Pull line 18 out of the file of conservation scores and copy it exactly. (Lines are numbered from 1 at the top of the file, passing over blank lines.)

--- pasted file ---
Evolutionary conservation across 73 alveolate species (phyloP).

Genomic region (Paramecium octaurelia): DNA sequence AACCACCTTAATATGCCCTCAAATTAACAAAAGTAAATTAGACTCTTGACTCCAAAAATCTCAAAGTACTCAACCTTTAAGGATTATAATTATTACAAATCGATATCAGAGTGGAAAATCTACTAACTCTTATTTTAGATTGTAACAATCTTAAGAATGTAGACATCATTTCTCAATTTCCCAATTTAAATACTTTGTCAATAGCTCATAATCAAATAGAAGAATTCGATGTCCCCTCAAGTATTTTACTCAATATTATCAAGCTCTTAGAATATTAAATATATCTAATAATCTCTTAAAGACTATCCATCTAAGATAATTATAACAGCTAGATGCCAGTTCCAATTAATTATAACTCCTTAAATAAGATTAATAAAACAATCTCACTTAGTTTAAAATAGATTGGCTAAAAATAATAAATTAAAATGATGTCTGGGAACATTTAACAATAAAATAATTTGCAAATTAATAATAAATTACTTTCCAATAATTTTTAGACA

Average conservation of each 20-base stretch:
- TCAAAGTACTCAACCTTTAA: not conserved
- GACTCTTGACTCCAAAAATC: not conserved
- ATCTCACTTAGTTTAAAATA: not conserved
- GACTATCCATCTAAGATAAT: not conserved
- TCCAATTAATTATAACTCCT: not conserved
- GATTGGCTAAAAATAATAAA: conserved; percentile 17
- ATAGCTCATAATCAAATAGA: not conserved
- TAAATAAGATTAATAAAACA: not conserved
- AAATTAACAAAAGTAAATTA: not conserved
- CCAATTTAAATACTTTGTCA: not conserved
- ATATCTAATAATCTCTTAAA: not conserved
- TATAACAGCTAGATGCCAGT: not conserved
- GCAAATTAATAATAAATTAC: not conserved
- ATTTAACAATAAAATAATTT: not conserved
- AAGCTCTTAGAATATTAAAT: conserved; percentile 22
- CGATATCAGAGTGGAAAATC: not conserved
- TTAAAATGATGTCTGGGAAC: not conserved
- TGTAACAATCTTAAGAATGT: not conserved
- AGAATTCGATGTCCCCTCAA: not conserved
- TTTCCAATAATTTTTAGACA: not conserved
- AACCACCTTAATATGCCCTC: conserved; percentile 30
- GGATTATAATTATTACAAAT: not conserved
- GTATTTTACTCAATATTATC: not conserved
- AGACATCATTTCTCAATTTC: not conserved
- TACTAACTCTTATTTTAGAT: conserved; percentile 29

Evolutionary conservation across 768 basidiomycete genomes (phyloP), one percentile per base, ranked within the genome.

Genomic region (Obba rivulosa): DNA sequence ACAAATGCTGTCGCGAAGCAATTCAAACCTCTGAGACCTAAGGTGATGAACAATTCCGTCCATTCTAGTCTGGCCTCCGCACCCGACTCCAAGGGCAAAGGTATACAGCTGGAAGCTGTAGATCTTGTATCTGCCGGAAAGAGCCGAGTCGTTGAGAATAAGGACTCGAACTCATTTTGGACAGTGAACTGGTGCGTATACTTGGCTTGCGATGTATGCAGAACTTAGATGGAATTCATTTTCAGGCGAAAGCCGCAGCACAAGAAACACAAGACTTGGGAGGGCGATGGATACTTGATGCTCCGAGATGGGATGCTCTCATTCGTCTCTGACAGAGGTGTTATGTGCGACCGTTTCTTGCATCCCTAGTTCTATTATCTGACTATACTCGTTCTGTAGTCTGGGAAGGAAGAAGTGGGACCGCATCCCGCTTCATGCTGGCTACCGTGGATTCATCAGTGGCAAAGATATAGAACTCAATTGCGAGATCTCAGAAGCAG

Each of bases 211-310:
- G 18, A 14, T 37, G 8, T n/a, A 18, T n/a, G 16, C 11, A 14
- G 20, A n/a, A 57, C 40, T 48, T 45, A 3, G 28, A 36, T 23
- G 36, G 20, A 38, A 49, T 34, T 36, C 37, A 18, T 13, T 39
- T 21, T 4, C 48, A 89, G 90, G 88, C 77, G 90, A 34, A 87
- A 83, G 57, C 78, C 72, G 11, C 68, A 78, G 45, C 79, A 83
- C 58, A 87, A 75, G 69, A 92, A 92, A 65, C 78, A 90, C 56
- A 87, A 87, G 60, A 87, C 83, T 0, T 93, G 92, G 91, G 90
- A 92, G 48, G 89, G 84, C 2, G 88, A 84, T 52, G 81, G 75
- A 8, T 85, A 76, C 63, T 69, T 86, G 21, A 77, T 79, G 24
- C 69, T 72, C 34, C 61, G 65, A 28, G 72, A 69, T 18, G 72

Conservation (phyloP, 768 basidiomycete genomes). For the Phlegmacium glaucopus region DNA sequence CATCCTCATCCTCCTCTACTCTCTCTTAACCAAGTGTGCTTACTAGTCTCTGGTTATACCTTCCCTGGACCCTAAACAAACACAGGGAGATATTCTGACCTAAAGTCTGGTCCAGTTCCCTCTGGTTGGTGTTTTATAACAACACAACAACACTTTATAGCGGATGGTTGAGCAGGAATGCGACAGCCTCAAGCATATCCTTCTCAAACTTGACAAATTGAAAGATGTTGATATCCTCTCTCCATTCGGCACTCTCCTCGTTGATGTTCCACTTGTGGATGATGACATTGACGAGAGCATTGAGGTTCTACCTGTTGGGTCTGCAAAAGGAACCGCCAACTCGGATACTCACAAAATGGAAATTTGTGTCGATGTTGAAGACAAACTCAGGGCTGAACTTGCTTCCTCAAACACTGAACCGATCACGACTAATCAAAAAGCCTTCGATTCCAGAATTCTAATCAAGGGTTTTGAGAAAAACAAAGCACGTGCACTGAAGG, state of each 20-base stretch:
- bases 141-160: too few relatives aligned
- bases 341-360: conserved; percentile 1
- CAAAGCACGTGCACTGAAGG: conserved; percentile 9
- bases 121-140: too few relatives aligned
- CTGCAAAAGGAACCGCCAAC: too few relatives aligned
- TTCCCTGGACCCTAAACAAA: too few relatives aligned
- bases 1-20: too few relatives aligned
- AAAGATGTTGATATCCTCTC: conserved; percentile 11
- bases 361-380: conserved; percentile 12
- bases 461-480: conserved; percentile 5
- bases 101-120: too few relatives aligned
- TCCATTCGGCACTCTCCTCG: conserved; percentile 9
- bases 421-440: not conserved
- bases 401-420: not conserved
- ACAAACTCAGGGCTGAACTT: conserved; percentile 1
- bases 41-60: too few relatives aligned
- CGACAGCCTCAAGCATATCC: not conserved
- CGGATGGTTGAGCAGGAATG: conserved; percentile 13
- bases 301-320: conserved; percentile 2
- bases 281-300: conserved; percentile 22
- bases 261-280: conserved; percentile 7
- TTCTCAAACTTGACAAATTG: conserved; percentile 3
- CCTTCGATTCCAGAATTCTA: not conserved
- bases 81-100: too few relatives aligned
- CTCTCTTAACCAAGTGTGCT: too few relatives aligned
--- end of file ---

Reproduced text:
- AAGCTCTTAGAATATTAAAT: conserved; percentile 22